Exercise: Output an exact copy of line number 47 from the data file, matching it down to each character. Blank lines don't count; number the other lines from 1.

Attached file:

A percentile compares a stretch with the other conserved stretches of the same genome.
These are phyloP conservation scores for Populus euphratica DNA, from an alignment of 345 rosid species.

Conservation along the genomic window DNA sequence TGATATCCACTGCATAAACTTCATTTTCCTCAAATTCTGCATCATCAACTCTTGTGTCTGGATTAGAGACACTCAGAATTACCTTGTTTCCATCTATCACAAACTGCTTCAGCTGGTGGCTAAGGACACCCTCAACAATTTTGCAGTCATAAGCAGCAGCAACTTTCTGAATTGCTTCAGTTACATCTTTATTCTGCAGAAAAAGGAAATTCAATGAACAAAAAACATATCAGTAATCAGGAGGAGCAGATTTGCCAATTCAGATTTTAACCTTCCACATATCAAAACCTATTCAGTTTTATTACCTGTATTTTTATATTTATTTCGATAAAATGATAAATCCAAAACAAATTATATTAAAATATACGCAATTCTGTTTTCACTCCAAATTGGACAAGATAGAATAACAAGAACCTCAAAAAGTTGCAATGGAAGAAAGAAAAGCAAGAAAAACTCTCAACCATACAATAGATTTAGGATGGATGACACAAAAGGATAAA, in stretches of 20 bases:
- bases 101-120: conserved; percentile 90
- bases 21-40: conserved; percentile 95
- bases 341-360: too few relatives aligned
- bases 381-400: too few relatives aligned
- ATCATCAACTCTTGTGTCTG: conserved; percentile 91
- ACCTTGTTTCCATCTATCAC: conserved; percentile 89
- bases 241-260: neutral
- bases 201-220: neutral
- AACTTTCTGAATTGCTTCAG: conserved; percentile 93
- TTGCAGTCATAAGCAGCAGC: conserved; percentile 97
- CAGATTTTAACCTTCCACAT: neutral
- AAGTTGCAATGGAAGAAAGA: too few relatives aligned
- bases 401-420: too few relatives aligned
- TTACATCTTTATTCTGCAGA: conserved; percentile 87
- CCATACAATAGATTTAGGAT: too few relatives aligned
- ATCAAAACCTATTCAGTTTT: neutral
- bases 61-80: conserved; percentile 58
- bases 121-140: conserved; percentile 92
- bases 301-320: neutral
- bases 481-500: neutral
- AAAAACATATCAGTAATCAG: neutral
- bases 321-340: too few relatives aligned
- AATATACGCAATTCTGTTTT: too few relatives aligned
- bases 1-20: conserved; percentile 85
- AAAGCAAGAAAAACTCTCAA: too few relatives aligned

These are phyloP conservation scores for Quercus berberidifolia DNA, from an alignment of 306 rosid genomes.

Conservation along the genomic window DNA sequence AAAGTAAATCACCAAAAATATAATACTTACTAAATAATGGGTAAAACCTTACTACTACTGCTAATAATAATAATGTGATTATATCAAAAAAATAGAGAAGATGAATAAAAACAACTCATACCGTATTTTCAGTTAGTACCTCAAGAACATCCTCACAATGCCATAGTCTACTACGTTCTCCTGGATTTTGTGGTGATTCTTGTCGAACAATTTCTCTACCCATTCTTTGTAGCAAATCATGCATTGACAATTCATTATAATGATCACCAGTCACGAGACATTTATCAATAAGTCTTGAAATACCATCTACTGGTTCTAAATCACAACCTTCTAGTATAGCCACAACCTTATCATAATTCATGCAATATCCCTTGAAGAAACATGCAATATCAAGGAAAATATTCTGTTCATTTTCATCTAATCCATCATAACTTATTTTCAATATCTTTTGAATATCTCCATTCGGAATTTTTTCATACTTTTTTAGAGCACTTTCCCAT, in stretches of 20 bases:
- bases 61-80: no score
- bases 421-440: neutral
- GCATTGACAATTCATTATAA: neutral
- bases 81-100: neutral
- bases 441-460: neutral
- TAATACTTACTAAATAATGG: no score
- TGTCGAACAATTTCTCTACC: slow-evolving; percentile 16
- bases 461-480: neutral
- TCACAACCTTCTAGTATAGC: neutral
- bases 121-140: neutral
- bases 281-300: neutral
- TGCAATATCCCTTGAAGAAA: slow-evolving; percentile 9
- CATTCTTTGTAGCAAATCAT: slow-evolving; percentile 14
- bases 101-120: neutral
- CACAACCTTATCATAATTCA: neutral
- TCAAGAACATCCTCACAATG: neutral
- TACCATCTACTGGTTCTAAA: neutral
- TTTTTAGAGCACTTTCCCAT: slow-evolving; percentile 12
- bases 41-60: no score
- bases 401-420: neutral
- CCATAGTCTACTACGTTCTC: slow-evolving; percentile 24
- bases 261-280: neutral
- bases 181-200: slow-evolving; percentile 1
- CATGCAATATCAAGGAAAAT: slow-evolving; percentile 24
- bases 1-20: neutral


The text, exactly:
- TACCATCTACTGGTTCTAAA: neutral